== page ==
Greetings from Bishop Joseph Martino, Vicar for Ecumenical and Interreligious Affairs, Archdiocese of Philadelphia

Bishop Joseph Martino First of all, I want to thank Dr. Mark Reed, the new president of Saint Joseph's University, the many local Jewish organizations represented here, Dr. Philip A. Cunningham and his colleagues at the Institute for Jewish-Catholic Relations here at Saint Joseph's University, and all those who helped to plan this conference and for holding this wonderful event.

Thank you, as well, for inviting Archbishop Charles Chaput, Archbishop of the Roman Catholic Archdiocese of Philadelphia. He really wanted to be with you here today. In view of the fact, however, that Pope Francis will be arriving in Philadelphia in a matter of hours to celebrate the World Meeting of Families, I know that you understand that Archbishop Chaput could not be here personally this afternoon. I stand here as his representative and I'm proud to do so. I know that Archbishop Chaput would want me to thank the Jewish community and numerous volunteers from this university for supporting the World Meeting of Families.

In Archbishop Chaput's name, I extend a particular note of gratitude and of welcome to Rabbi Abraham Skorka, who will soon address us. As a good friend of Pope Francis, Rabbi Skorka helps us to sense in a very special way the presence here of Pope Francis, who no doubt blesses heartily today's assembly.

Congratulations as well to Joshua Koffman for the beautiful sculpture, "Synagoga and Ecclesia in Our Time," which will be dedicated later this afternoon.

We are here celebrating the golden jubilee of the Second Vatican Council's groundbreaking document Nostra Aetate. This declaration is the Council's, the Catholic Church's, sincere declaration about interreligious dialogue, with particular reference to Jewish-Catholic dialogue, but it is a Church document which clearly had major input in its composition from important Jewish leaders and scholars. It is no exaggeration to state that Nostra Aetate reset Catholic-Jewish relations into an atmosphere of mutual respect and reconciliation, of honest listening to one another, and of coming together in the accomplishment of truly good deeds.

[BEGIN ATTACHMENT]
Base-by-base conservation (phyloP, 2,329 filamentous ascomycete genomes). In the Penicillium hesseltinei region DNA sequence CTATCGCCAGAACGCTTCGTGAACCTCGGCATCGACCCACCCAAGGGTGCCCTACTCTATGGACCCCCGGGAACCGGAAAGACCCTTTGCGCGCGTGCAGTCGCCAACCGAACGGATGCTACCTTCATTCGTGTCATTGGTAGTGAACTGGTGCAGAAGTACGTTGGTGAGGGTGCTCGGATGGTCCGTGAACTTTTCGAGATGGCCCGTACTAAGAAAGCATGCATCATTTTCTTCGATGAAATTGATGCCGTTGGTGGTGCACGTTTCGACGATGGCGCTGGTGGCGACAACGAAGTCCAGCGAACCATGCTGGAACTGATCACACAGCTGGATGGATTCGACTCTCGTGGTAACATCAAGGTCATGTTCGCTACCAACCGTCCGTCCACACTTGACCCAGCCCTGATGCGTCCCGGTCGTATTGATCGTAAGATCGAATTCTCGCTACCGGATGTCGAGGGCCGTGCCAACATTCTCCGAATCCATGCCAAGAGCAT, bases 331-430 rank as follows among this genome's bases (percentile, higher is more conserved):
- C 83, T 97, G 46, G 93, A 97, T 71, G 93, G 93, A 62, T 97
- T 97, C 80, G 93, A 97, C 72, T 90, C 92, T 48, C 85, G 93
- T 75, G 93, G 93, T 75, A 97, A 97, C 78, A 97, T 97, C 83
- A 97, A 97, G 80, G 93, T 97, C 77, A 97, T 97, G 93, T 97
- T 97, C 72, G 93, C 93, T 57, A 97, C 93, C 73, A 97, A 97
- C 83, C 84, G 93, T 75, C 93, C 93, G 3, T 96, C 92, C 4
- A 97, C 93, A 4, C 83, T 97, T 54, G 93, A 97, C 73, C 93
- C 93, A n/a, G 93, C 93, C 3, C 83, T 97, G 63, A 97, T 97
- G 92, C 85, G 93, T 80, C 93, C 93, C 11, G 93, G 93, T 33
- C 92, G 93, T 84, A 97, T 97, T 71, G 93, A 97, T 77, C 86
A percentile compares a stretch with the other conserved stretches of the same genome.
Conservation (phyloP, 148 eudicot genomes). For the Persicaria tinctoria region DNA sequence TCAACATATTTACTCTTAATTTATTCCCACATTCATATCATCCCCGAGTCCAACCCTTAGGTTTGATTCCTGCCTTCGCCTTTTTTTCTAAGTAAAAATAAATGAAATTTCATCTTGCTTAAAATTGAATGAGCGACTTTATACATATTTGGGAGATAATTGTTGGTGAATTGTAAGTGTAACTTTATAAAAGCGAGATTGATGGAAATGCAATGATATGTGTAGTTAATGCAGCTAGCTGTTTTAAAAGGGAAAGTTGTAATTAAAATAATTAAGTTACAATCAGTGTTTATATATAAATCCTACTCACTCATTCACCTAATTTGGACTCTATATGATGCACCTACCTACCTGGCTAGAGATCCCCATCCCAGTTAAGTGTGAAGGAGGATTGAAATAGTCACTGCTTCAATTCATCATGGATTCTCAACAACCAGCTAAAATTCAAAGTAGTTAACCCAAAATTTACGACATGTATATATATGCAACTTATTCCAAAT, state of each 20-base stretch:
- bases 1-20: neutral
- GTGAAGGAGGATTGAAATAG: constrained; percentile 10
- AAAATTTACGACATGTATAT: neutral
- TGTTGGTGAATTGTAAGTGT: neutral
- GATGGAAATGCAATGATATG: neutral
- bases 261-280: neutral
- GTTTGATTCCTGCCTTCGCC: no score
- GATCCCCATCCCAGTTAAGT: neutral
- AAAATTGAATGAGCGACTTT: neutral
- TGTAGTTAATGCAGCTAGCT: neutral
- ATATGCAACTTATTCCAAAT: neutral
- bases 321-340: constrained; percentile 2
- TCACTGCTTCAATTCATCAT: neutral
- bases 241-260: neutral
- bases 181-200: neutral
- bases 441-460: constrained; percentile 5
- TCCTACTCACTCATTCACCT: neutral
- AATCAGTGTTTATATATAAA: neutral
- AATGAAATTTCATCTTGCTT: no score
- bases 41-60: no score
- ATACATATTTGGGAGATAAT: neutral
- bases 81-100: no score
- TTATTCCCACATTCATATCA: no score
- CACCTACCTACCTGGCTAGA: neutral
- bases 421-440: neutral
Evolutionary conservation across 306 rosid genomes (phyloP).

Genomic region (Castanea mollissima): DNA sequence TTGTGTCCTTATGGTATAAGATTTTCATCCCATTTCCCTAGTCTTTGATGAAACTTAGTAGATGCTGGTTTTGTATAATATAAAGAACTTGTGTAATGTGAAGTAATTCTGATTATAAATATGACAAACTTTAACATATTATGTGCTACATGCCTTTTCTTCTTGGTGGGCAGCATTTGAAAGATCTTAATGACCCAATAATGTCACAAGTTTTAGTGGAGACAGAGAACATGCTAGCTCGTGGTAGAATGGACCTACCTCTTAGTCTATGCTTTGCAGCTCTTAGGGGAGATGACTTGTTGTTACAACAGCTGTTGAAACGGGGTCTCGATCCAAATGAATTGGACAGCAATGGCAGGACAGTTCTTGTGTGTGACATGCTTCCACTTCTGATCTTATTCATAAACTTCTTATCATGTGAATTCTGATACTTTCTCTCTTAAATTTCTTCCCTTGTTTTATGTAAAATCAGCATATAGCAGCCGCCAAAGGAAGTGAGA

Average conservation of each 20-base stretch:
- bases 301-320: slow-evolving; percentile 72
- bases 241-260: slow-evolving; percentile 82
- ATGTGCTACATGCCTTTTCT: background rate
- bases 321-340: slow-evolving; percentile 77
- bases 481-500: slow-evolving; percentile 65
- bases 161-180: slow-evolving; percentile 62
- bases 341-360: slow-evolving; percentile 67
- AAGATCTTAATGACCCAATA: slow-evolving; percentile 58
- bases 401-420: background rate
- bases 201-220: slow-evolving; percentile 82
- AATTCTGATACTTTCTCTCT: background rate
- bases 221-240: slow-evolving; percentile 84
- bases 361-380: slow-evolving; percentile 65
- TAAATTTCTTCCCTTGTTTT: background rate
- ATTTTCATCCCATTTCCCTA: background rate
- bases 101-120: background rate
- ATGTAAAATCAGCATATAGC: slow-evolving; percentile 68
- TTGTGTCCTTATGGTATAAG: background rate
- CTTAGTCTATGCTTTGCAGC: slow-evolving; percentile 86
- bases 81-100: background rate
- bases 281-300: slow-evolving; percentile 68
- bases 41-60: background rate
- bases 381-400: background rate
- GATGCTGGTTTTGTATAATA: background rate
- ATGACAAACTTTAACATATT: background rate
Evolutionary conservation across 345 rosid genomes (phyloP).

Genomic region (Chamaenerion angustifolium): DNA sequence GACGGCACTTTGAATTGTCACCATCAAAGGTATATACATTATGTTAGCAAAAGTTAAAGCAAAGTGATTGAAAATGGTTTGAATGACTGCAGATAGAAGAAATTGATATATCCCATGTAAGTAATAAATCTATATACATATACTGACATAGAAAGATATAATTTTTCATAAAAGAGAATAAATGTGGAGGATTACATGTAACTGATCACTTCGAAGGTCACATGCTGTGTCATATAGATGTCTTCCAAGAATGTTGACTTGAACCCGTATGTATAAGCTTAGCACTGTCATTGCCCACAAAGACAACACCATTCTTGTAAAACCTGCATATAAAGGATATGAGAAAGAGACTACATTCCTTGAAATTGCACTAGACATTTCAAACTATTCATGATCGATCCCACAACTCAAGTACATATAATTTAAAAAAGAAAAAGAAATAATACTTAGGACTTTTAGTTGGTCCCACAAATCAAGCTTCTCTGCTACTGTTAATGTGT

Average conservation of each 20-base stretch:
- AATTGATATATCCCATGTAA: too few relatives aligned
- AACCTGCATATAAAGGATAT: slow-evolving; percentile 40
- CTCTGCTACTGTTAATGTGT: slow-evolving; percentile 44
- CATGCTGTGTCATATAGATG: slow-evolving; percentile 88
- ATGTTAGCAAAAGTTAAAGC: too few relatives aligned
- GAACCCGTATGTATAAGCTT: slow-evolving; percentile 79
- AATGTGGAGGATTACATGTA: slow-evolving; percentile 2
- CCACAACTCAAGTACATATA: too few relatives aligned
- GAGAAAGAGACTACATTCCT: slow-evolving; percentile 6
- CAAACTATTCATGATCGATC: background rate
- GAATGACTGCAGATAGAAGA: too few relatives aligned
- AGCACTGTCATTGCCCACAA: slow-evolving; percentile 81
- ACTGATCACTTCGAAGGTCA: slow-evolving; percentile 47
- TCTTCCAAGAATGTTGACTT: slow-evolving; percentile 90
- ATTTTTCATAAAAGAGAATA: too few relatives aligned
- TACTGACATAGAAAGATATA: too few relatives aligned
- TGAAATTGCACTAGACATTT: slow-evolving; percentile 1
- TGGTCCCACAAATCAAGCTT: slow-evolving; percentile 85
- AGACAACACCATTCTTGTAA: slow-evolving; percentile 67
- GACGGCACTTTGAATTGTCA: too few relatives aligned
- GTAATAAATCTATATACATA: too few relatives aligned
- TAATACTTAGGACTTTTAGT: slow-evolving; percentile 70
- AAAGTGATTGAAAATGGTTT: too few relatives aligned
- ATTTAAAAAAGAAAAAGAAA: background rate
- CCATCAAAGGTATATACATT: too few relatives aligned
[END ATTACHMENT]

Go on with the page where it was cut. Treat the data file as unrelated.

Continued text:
This holding of jubilees – and I note the word is jubilee we're using here this today, not anniversary – the holding of jubilees is a concept common to both Judaism and Catholicism. We observe jubilees by giving thanks above all to our heavenly Father, by taking stock of ourselves, and by setting out to do even better than we have done. This type of jubilee celebration seems to me to be an apt template for what we should be doing in this golden jubilee year of Nostra Aetate. First of all, we offer our Creator profound thanks for setting us on the path which has led to fifty years now of productive Jewish-Catholic relations. We come together to take stock and we pledge to do even better to promote harmony between our two communities. This pledge to do better is absolutely essential. Too often great statements are made, great movements are launched, but what is the point of these initiatives – like Catholic-Jewish dialogue even, unless they are beloved, fostered, practiced, and indeed lived?

Thank you all here today for helping us to live the message of Nostra Aetate. Thank you.